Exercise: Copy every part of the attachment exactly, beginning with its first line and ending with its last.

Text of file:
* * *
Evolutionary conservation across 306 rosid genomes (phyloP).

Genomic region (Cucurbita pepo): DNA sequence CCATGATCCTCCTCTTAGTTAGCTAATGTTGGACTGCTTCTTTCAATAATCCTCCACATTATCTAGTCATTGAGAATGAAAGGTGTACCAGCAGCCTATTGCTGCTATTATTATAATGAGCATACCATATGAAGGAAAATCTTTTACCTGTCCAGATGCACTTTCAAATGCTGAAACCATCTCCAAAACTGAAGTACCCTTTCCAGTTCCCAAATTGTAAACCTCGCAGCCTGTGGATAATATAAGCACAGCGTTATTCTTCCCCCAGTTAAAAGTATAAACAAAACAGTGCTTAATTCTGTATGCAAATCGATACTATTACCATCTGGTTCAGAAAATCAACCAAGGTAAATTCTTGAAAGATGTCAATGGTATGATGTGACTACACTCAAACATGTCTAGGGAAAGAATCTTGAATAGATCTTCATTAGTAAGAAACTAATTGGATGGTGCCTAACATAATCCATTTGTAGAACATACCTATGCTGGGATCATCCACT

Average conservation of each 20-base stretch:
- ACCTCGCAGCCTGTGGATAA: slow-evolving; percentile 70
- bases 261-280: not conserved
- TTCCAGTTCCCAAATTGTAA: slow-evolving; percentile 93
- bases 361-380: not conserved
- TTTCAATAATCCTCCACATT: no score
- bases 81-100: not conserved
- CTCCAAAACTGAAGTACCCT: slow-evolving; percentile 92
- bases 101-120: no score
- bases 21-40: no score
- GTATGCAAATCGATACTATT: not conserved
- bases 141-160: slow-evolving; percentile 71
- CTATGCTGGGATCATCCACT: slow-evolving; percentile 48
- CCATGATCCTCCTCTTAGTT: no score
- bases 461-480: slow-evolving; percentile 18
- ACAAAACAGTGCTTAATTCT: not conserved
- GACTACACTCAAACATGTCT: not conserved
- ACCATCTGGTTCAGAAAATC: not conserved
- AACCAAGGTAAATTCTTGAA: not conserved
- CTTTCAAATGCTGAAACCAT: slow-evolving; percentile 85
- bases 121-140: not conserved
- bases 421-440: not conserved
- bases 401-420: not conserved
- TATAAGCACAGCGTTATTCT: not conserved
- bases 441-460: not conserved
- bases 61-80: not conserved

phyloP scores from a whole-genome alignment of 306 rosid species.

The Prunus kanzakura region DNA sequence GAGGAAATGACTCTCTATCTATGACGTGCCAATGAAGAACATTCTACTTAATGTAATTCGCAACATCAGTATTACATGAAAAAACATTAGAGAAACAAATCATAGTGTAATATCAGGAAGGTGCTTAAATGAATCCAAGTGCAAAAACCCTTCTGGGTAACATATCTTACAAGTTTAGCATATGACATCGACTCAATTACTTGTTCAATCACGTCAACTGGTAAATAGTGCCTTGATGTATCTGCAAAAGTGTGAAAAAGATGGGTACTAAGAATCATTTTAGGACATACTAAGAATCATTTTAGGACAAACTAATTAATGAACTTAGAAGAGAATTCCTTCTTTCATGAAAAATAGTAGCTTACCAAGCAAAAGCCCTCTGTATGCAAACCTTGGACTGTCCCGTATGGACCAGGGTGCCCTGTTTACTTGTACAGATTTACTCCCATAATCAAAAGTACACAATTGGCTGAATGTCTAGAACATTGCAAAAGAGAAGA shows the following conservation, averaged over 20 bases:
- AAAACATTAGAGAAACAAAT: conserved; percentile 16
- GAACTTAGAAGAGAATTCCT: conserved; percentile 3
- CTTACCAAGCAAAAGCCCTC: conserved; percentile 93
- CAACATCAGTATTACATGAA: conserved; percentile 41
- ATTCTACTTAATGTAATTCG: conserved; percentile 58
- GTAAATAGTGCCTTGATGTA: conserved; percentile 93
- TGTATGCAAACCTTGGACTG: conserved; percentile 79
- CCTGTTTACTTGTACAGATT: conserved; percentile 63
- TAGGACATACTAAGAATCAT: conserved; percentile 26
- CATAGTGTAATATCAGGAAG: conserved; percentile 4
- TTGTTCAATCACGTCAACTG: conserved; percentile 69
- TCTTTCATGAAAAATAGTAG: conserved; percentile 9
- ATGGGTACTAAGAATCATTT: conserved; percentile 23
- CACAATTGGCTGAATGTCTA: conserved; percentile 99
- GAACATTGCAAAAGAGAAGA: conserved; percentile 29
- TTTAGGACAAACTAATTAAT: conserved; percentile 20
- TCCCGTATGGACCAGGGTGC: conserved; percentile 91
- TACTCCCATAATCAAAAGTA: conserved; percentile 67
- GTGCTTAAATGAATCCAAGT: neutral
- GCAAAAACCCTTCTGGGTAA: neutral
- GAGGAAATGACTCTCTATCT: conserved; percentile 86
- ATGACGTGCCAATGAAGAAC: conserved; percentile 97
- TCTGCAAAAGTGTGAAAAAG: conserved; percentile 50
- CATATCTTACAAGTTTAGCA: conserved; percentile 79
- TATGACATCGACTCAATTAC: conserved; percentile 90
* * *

Evolutionary conservation across 306 rosid genomes (phyloP).

Genomic region (Cucurbita pepo): DNA sequence CCATGATCCTCCTCTTAGTTAGCTAATGTTGGACTGCTTCTTTCAATAATCCTCCACATTATCTAGTCATTGAGAATGAAAGGTGTACCAGCAGCCTATTGCTGCTATTATTATAATGAGCATACCATATGAAGGAAAATCTTTTACCTGTCCAGATGCACTTTCAAATGCTGAAACCATCTCCAAAACTGAAGTACCCTTTCCAGTTCCCAAATTGTAAACCTCGCAGCCTGTGGATAATATAAGCACAGCGTTATTCTTCCCCCAGTTAAAAGTATAAACAAAACAGTGCTTAATTCTGTATGCAAATCGATACTATTACCATCTGGTTCAGAAAATCAACCAAGGTAAATTCTTGAAAGATGTCAATGGTATGATGTGACTACACTCAAACATGTCTAGGGAAAGAATCTTGAATAGATCTTCATTAGTAAGAAACTAATTGGATGGTGCCTAACATAATCCATTTGTAGAACATACCTATGCTGGGATCATCCACT

Average conservation of each 20-base stretch:
- ACCTCGCAGCCTGTGGATAA: slow-evolving; percentile 70
- bases 261-280: not conserved
- TTCCAGTTCCCAAATTGTAA: slow-evolving; percentile 93
- bases 361-380: not conserved
- TTTCAATAATCCTCCACATT: no score
- bases 81-100: not conserved
- CTCCAAAACTGAAGTACCCT: slow-evolving; percentile 92
- bases 101-120: no score
- bases 21-40: no score
- GTATGCAAATCGATACTATT: not conserved
- bases 141-160: slow-evolving; percentile 71
- CTATGCTGGGATCATCCACT: slow-evolving; percentile 48
- CCATGATCCTCCTCTTAGTT: no score
- bases 461-480: slow-evolving; percentile 18
- ACAAAACAGTGCTTAATTCT: not conserved
- GACTACACTCAAACATGTCT: not conserved
- ACCATCTGGTTCAGAAAATC: not conserved
- AACCAAGGTAAATTCTTGAA: not conserved
- CTTTCAAATGCTGAAACCAT: slow-evolving; percentile 85
- bases 121-140: not conserved
- bases 421-440: not conserved
- bases 401-420: not conserved
- TATAAGCACAGCGTTATTCT: not conserved
- bases 441-460: not conserved
- bases 61-80: not conserved

phyloP scores from a whole-genome alignment of 306 rosid species.

The Prunus kanzakura region DNA sequence GAGGAAATGACTCTCTATCTATGACGTGCCAATGAAGAACATTCTACTTAATGTAATTCGCAACATCAGTATTACATGAAAAAACATTAGAGAAACAAATCATAGTGTAATATCAGGAAGGTGCTTAAATGAATCCAAGTGCAAAAACCCTTCTGGGTAACATATCTTACAAGTTTAGCATATGACATCGACTCAATTACTTGTTCAATCACGTCAACTGGTAAATAGTGCCTTGATGTATCTGCAAAAGTGTGAAAAAGATGGGTACTAAGAATCATTTTAGGACATACTAAGAATCATTTTAGGACAAACTAATTAATGAACTTAGAAGAGAATTCCTTCTTTCATGAAAAATAGTAGCTTACCAAGCAAAAGCCCTCTGTATGCAAACCTTGGACTGTCCCGTATGGACCAGGGTGCCCTGTTTACTTGTACAGATTTACTCCCATAATCAAAAGTACACAATTGGCTGAATGTCTAGAACATTGCAAAAGAGAAGA shows the following conservation, averaged over 20 bases:
- AAAACATTAGAGAAACAAAT: conserved; percentile 16
- GAACTTAGAAGAGAATTCCT: conserved; percentile 3
- CTTACCAAGCAAAAGCCCTC: conserved; percentile 93
- CAACATCAGTATTACATGAA: conserved; percentile 41
- ATTCTACTTAATGTAATTCG: conserved; percentile 58
- GTAAATAGTGCCTTGATGTA: conserved; percentile 93
- TGTATGCAAACCTTGGACTG: conserved; percentile 79
- CCTGTTTACTTGTACAGATT: conserved; percentile 63
- TAGGACATACTAAGAATCAT: conserved; percentile 26
- CATAGTGTAATATCAGGAAG: conserved; percentile 4
- TTGTTCAATCACGTCAACTG: conserved; percentile 69
- TCTTTCATGAAAAATAGTAG: conserved; percentile 9
- ATGGGTACTAAGAATCATTT: conserved; percentile 23
- CACAATTGGCTGAATGTCTA: conserved; percentile 99
- GAACATTGCAAAAGAGAAGA: conserved; percentile 29
- TTTAGGACAAACTAATTAAT: conserved; percentile 20
- TCCCGTATGGACCAGGGTGC: conserved; percentile 91
- TACTCCCATAATCAAAAGTA: conserved; percentile 67
- GTGCTTAAATGAATCCAAGT: neutral
- GCAAAAACCCTTCTGGGTAA: neutral
- GAGGAAATGACTCTCTATCT: conserved; percentile 86
- ATGACGTGCCAATGAAGAAC: conserved; percentile 97
- TCTGCAAAAGTGTGAAAAAG: conserved; percentile 50
- CATATCTTACAAGTTTAGCA: conserved; percentile 79
- TATGACATCGACTCAATTAC: conserved; percentile 90